by admin, 2012/06/24

StatPress Community Pre-Release (formerly StatComm)


StatPress Community (formerly StatComm) provides Realtime Statistics on your blog, collecting information about visitors, spiders, search keywords, feeds, browsers, OS and more. Once the plugin has been activated, it will immediately starts collecting information.  

StatComm provides many views to analyze the incoming users on your blog, and also spy tools to find out their procedence. For users of other StatPress plugins variations, it provides with a well known set of features and information.  Download directly from WordPress Repository

Downloads in WordPress Repository so far: 


  • 1.7.68: Plugin prevent from activation if some conditions are not met. Reapply a fix for a multisite issue.
  • 1.7.67: Fix from several errors. Banip.dat behavior  corrected.
  • 1.7.66: Fix multisite
  • 1.7.65: Few fixes
  • 1.7.62: Minor code improvement
  • 1.7.60: Metaboxes / Shortcodes subplugin
  • 1.7.50: Fixes and preparing Ajax framework
  • 1.7.40: Stabilization release. Bugs fixed  & improve speed.
  • 1.7.30: Subplugin, template system, improved export data. Statcomm will need WordPress 3.3 to run this version.
  • 1.7.20: Multisite edition, tabbed options,  optional delete table on uninstall
  • 1.7.10: Lazy cache, improved performance, extended information on errors
  • 1.7.01: Migration Tool, custom filtering, language detection
  • 1.6.90: Instant Spy + Google Maps, custom action , 404 error control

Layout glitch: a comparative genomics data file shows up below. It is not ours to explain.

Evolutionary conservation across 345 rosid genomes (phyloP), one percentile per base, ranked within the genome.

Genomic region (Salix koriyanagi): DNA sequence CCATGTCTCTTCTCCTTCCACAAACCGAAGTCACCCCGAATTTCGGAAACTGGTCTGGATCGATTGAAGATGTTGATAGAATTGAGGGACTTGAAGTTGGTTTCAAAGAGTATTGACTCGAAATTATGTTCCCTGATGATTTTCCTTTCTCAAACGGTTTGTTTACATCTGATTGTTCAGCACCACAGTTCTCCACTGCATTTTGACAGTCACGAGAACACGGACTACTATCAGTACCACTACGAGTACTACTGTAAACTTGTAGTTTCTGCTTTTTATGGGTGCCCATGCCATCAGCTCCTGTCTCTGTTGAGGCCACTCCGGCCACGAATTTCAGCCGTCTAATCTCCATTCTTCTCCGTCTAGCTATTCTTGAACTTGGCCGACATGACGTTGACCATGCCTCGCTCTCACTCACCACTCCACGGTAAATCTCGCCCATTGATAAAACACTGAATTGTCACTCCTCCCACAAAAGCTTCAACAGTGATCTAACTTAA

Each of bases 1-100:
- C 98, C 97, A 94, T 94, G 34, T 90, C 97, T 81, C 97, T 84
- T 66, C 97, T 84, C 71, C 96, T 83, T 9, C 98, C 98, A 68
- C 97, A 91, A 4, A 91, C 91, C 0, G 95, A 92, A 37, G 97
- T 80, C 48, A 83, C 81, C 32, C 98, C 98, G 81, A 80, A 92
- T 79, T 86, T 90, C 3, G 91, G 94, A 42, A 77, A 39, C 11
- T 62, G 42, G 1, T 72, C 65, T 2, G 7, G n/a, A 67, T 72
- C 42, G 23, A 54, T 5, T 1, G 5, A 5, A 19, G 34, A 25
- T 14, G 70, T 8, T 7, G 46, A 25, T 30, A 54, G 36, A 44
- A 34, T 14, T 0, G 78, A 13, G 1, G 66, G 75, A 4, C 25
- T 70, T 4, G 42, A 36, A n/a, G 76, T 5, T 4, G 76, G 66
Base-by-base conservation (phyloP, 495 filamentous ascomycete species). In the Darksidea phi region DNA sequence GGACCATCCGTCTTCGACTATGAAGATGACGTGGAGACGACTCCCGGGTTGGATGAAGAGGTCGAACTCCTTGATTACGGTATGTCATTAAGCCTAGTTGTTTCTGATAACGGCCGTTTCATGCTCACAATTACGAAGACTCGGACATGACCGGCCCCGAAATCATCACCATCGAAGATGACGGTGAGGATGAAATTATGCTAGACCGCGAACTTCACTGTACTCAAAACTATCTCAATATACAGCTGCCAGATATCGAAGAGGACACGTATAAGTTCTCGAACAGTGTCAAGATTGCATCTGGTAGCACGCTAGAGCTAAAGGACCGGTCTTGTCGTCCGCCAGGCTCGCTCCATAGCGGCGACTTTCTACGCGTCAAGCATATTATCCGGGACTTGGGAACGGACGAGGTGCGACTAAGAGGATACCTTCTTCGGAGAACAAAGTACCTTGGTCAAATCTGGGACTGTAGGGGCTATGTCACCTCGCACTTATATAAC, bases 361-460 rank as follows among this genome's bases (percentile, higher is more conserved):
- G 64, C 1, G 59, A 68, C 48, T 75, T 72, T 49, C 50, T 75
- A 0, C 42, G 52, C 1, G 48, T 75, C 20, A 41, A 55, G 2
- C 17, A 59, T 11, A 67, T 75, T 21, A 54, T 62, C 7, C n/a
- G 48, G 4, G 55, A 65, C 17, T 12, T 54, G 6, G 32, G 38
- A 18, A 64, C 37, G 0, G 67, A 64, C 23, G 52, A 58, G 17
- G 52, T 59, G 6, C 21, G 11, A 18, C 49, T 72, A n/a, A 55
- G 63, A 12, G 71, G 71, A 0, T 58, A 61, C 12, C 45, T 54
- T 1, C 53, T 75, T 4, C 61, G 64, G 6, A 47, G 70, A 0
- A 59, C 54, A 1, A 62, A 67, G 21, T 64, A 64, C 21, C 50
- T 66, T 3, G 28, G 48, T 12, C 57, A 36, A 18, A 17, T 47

• 1.6.81: User Agent String disabled by default. Fixed
  • 1.6.80: User Agent String Database now user controlled and easier to manage.
  • 1.6.70: Instant Spy Information: Ajax tool to provide extra info for the incoming traffic.
  • 1.6.60: First version using Geolocation
  • 1.6.50: Improved User Agent String API, better documentation, uninstall, log library, status panel, fixes.
  • 1.6.40: new class to handle Settings API. Improved code , warnings solved.
  • 1.6.31: patching of few fixes.
  • 1.6.3: new API for getting accurate user agent info. Improved overview, code enhancement. Icons added.
  • 1.6.2: improved code. Compatible with 3.0 and up, widget improvements, now improved and compatible with classes.
  • 1.6.0: launch

TEXT TO CUSTOM FIELD PLUGIN (Released: 2012-03-20)Text to Custom Field Plugin allows you adding custom fields from any desktop blog editor even if the editor can’t support custom fields at all!. This problem was a serious one sometime ago with Scribefire (not anymore) but there are some other blog editors who lacks this feature.

Although this plugin was built with Scribefire in mind, I’m not related with Scribefire in anyway. This plugin will work inside the WordPress editor (although it will be a bit strange to use it in such case, it will work).  

== How to Use it ==

Type anywhere in a post using the following format:   {cf yourcustomfieldname=yourcustomfieldvalue} .  After create or update the post, the custom field will be created.

Examples: {cf thumbnail=} {cf posticon=/wp-content/uploads/posticon.ico} Notes:

  • You can use any number of custom field for post.
  • Reserved characters: ‘{cf‘ and ‘}’,because it conflicts with the delimiters.
  • After the post, the tags are automatically erased.
  • If the custom field is already present, its value will be replaced.

Downloads in WordPress Repository so far: 880

Send your comments through the Contact Page

Support: The WordPress Forum has a Support for this plugin (you need to register to post in the forum).